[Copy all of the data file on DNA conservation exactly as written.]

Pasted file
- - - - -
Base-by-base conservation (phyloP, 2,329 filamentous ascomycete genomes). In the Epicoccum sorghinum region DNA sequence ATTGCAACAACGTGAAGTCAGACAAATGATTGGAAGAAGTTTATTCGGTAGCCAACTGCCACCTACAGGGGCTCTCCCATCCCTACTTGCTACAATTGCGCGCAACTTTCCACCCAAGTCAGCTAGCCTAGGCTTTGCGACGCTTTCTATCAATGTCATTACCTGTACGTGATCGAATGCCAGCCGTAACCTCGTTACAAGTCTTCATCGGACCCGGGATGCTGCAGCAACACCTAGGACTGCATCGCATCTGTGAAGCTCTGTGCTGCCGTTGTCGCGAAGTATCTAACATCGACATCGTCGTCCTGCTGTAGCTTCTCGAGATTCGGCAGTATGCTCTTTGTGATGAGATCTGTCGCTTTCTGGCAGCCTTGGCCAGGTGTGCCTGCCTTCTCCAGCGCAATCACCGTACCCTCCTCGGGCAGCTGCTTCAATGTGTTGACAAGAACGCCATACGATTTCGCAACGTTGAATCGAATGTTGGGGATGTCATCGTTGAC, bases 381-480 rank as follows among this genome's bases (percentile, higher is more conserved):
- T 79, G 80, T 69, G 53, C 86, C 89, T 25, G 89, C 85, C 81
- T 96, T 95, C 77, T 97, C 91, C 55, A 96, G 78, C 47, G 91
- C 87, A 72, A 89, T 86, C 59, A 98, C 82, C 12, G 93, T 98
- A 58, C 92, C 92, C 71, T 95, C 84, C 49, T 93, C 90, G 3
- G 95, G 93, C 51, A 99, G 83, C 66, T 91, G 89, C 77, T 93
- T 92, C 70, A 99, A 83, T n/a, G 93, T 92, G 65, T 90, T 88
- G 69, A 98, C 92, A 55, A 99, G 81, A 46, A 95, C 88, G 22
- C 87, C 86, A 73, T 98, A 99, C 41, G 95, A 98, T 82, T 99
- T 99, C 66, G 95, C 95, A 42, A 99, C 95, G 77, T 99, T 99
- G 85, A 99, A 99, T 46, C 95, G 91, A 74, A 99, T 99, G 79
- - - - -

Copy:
Base-by-base conservation (phyloP, 2,329 filamentous ascomycete genomes). In the Epicoccum sorghinum region DNA sequence ATTGCAACAACGTGAAGTCAGACAAATGATTGGAAGAAGTTTATTCGGTAGCCAACTGCCACCTACAGGGGCTCTCCCATCCCTACTTGCTACAATTGCGCGCAACTTTCCACCCAAGTCAGCTAGCCTAGGCTTTGCGACGCTTTCTATCAATGTCATTACCTGTACGTGATCGAATGCCAGCCGTAACCTCGTTACAAGTCTTCATCGGACCCGGGATGCTGCAGCAACACCTAGGACTGCATCGCATCTGTGAAGCTCTGTGCTGCCGTTGTCGCGAAGTATCTAACATCGACATCGTCGTCCTGCTGTAGCTTCTCGAGATTCGGCAGTATGCTCTTTGTGATGAGATCTGTCGCTTTCTGGCAGCCTTGGCCAGGTGTGCCTGCCTTCTCCAGCGCAATCACCGTACCCTCCTCGGGCAGCTGCTTCAATGTGTTGACAAGAACGCCATACGATTTCGCAACGTTGAATCGAATGTTGGGGATGTCATCGTTGAC, bases 381-480 rank as follows among this genome's bases (percentile, higher is more conserved):
- T 79, G 80, T 69, G 53, C 86, C 89, T 25, G 89, C 85, C 81
- T 96, T 95, C 77, T 97, C 91, C 55, A 96, G 78, C 47, G 91
- C 87, A 72, A 89, T 86, C 59, A 98, C 82, C 12, G 93, T 98
- A 58, C 92, C 92, C 71, T 95, C 84, C 49, T 93, C 90, G 3
- G 95, G 93, C 51, A 99, G 83, C 66, T 91, G 89, C 77, T 93
- T 92, C 70, A 99, A 83, T n/a, G 93, T 92, G 65, T 90, T 88
- G 69, A 98, C 92, A 55, A 99, G 81, A 46, A 95, C 88, G 22
- C 87, C 86, A 73, T 98, A 99, C 41, G 95, A 98, T 82, T 99
- T 99, C 66, G 95, C 95, A 42, A 99, C 95, G 77, T 99, T 99
- G 85, A 99, A 99, T 46, C 95, G 91, A 74, A 99, T 99, G 79